Bebek Hotel is in Istanbul’s elegant Bebek enclave, a cosmopolitan neighbourhood by the Bosphorus strait.
Istanbul Airport is the closest, just under an hour’s drive from the hotel. Transfers can be arranged for €99 (plus tax) each way.
The Orient Express sadly no longer runs to Istanbul, but there are multiple train routes reaching the city through Europe. If you’re travelling from London (via the Eurostar), Paris or Amsterdam, choose to travel via Budapest and Bucharest or Belgrade and Sofia – either route is rich in cultural treasures.
The hotel is a 10-minute taxi ride from central Istanbul, so if you’ll be coming and going a lot it may be worth securing some wheels. There’s valet parking on-site from €10. However, the neighbourhood is easily explored on foot and it’s possible to explore using the Metro – the nearest stop is Etiler İstasyonu, a 10-minute walk away.
There’s a commuter-ferry port next-door to the hotel, which can take you to other parts of the city.
Worth getting out of bed for
There’s little to do at the hotel by day, but by night the duo of restaurants fill up and locals and guests alike take to the rooftop bar (open from May to September annually). Before you try the hotel’s excellent Chinese cuisine, take a culinary tour through Istanbul’s backstreets. The flavour-packed capital is well-renowned as a gourmet hub, so tuck in to mezze platters, smoky-from-the-grill kebabs, zingy salads, laden flatbreads, toothsome kadayif and more, washed down with brain-slapping gulps of strong Turkish coffee. Walk all that off with a stroll over Galata Bridge to see the fishermen go about their business. Or wander south to the Blue Mosque (officially the Sultan Ahmed Mosque), a highlight of any Insta screen-scroll. The Balat District’s rainbow-coloured houses are begging to be papped, too. For beach lazing with beautiful people, hop on the Kadikoy Adalar Vapuru ferry and head to Elio Sedef resort on Sedef Island, where four-poster day-beds and waiters whisking over drinks await. The Bebek neighbourhood is where the city’s wealthiest keep elegant houses, so it’s worth getting to know: see the mansion that holds the Egyptian Consulate, amble along the waterfront to the Rumeli Fortress and stop for a pint in one of the few breweries in Istanbul: Taps Bebek.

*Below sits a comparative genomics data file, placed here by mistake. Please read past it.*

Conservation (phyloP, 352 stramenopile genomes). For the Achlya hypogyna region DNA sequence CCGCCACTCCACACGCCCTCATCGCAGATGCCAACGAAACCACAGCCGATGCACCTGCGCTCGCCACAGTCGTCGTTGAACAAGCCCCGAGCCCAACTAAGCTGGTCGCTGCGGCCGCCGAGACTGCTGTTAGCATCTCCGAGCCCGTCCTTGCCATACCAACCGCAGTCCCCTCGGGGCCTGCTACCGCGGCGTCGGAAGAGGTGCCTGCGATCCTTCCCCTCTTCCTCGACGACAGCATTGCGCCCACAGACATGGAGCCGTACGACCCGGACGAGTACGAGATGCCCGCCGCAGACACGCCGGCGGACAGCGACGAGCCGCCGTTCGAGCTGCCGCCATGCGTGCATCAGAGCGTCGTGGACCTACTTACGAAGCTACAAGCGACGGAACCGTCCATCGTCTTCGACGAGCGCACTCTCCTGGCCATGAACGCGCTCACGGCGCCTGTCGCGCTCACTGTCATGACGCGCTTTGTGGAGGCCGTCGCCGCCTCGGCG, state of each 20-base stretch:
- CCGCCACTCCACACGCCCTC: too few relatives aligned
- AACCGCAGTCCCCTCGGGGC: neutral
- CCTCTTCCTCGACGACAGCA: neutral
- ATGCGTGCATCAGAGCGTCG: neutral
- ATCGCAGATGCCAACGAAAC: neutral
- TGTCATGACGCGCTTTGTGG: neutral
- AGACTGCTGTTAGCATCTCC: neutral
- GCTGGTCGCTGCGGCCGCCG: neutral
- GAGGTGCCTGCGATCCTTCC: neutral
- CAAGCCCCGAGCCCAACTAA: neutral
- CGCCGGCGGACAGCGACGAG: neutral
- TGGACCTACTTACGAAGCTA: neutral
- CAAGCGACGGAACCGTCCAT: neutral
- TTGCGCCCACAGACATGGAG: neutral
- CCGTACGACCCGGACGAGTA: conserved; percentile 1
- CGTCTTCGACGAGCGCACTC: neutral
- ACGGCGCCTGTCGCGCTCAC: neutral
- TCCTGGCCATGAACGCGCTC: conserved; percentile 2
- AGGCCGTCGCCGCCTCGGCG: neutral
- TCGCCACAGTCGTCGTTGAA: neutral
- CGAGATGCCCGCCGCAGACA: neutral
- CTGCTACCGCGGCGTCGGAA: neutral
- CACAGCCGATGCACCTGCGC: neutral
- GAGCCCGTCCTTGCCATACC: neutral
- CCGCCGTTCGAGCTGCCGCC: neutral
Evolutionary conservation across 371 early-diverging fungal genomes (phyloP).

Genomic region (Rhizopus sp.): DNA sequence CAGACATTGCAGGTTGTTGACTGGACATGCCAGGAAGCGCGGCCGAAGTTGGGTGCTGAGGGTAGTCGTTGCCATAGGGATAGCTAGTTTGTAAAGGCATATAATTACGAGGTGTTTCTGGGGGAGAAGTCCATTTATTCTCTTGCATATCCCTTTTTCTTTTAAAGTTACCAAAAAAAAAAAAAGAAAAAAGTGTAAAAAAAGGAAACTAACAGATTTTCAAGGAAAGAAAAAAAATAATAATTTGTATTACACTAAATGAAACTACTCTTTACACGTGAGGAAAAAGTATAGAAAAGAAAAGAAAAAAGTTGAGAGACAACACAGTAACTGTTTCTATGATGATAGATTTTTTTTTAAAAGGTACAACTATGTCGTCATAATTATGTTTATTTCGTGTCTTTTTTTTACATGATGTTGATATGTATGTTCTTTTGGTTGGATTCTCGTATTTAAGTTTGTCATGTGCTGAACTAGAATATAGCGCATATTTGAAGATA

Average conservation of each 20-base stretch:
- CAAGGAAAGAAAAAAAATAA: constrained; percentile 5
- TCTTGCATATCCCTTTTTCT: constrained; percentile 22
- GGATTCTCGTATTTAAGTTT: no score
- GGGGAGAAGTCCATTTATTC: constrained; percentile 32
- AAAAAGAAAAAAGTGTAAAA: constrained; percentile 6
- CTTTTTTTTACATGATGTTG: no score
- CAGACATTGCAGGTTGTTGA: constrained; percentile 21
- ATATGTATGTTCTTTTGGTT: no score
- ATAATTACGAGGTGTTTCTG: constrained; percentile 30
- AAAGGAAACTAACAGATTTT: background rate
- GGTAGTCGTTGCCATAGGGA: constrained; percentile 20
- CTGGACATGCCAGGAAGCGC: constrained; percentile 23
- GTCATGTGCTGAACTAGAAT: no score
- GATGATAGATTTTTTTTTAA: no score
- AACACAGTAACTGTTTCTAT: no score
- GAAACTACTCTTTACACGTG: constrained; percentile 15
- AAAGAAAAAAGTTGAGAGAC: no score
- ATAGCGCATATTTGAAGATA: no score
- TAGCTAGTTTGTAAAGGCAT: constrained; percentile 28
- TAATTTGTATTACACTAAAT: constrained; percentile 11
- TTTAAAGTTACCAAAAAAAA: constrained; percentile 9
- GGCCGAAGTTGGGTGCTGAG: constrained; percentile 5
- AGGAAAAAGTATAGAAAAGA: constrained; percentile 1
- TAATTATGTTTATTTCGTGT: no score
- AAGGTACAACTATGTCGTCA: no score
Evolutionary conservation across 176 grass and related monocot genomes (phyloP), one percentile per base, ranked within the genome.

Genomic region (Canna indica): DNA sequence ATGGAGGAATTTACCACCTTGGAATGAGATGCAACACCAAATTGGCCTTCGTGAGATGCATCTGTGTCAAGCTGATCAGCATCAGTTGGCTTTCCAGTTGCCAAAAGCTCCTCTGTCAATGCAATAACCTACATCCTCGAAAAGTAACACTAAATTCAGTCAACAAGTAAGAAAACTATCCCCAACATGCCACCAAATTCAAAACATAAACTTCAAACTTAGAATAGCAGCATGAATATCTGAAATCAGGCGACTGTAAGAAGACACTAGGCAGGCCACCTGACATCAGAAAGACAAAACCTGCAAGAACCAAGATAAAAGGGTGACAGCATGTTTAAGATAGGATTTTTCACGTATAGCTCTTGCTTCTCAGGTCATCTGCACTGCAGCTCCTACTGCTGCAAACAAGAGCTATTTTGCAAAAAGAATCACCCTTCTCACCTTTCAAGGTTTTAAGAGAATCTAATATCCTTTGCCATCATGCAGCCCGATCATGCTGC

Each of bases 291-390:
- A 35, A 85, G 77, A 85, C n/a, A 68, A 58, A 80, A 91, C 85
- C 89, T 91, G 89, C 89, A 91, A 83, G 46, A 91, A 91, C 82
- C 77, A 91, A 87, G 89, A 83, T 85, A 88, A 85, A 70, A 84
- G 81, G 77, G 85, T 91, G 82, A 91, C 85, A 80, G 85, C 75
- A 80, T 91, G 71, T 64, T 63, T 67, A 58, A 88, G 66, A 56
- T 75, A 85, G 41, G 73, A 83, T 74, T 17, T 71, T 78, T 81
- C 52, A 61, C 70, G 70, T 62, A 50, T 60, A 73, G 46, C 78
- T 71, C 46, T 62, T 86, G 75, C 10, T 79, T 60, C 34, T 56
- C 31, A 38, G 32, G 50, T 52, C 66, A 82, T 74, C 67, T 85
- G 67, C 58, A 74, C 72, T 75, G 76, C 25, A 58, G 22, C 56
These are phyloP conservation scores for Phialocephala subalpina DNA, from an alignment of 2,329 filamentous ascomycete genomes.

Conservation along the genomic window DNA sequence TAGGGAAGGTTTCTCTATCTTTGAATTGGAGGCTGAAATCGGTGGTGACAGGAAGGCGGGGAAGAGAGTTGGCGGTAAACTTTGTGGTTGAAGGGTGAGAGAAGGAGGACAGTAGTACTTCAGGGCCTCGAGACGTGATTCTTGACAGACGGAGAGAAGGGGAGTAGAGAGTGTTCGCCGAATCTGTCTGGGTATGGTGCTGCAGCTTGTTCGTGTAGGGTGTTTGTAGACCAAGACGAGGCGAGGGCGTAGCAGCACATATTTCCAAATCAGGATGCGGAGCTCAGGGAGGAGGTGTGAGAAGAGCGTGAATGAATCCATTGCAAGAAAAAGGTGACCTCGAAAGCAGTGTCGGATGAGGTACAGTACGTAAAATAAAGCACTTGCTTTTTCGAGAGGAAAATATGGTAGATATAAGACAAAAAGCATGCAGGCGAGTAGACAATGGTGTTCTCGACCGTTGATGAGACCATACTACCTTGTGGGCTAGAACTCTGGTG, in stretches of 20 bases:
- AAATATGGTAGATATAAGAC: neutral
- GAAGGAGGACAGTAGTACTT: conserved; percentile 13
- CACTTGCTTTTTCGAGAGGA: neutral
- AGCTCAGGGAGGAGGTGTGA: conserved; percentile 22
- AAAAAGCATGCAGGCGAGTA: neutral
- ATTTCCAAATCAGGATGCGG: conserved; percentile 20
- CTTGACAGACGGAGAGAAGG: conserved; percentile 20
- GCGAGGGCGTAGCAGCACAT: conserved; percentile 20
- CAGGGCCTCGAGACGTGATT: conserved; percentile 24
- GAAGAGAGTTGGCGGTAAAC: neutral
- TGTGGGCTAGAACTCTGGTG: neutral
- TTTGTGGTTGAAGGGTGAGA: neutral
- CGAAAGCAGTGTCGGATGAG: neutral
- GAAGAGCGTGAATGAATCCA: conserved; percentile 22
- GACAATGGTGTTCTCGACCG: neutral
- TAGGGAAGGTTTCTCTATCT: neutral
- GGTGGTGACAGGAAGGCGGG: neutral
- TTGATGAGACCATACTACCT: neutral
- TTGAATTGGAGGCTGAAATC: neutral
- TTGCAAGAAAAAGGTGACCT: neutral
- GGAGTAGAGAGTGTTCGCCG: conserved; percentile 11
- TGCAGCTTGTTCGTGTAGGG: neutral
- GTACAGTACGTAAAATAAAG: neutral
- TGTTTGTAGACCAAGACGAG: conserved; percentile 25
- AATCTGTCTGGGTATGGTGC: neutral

Yeni Lokanta has built its reputation on artfully updated Turkish classics and trailblazing tasting menus, all served in a relaxed, blue-hued space. Markus is less humble in its design, with a giant Rembrandt-inspired mural on one wall, many-branched chandeliers and tiled ceilings. Ribs (and rib-meat hamburgers) are the order of the day – something Markus does very well. For something a little less messy, Nicole’s tasting-menu dishes accessorise one ingredient with complementary flavours and textures – the result is beautiful indeed, and incredibly tasty.
The hotel’s terrace and buzzier rooftop bar may suffice for Turkish red wines, well-mixed libations and panoramic Bosphorus views. But, for drinks and high drama, pick your poison below Halet-i Ruhiye’s vintage vaulted ceiling and decorative lanterns.